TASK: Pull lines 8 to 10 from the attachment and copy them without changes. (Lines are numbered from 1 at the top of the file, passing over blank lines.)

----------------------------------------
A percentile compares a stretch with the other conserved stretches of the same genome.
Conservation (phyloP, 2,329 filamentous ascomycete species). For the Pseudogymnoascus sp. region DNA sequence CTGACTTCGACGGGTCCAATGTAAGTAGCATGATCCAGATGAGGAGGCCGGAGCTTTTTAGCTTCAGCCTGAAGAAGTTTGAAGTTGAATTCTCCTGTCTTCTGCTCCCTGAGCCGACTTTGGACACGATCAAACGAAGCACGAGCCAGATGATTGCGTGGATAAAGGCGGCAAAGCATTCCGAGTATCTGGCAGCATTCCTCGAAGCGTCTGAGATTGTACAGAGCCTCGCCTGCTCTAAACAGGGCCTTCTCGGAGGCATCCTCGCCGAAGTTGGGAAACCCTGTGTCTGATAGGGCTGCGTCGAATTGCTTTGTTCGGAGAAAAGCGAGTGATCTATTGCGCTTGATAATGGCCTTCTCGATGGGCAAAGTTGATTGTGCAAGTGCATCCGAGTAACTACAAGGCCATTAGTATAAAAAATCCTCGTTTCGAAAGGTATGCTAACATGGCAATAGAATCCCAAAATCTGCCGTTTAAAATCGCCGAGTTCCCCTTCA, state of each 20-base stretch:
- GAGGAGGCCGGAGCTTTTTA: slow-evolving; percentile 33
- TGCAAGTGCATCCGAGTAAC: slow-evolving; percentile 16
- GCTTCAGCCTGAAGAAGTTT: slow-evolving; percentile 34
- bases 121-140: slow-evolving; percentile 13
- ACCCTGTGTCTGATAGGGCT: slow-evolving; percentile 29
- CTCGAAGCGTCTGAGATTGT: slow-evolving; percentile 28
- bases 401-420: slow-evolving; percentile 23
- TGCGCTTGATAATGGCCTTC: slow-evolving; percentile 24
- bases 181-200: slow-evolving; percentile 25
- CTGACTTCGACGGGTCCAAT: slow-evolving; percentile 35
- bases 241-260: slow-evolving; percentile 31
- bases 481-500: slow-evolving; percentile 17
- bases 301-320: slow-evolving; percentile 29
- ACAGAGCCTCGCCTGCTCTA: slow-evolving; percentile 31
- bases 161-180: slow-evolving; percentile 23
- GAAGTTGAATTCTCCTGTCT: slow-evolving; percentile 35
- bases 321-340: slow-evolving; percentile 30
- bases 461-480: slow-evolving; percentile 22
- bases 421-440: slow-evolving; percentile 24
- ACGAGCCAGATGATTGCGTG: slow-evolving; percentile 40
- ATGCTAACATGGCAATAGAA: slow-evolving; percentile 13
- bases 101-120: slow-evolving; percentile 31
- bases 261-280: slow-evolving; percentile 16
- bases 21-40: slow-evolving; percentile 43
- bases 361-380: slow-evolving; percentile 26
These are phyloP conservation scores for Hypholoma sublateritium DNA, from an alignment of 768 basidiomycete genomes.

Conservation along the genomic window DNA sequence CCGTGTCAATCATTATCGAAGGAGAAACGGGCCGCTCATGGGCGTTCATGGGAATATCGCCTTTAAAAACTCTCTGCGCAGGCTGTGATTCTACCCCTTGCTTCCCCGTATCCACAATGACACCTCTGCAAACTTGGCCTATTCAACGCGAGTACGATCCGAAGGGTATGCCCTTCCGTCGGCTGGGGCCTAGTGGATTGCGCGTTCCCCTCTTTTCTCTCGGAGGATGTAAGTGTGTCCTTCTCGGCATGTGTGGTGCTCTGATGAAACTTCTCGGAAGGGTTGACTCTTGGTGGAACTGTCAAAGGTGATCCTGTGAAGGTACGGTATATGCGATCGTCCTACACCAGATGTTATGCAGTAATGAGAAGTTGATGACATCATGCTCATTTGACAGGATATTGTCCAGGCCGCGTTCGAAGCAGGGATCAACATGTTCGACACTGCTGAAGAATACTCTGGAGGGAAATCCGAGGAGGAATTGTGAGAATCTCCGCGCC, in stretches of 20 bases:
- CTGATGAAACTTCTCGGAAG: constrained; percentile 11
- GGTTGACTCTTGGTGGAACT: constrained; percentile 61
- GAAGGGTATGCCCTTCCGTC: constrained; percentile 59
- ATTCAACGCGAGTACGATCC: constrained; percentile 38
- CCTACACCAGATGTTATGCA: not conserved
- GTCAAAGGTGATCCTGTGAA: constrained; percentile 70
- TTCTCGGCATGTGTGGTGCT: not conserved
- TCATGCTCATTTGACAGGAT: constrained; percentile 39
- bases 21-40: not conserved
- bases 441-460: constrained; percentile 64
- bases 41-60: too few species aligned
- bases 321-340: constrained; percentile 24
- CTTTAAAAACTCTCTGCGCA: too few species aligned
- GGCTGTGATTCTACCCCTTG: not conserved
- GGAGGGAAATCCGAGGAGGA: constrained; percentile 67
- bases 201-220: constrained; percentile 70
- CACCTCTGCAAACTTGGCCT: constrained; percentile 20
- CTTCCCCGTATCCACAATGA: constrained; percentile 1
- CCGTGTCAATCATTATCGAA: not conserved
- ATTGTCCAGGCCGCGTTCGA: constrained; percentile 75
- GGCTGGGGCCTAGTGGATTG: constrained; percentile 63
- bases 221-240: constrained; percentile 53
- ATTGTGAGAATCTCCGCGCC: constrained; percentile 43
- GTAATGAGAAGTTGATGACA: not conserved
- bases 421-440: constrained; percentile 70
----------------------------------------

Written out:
- CTCGAAGCGTCTGAGATTGT: slow-evolving; percentile 28
- bases 401-420: slow-evolving; percentile 23
- TGCGCTTGATAATGGCCTTC: slow-evolving; percentile 24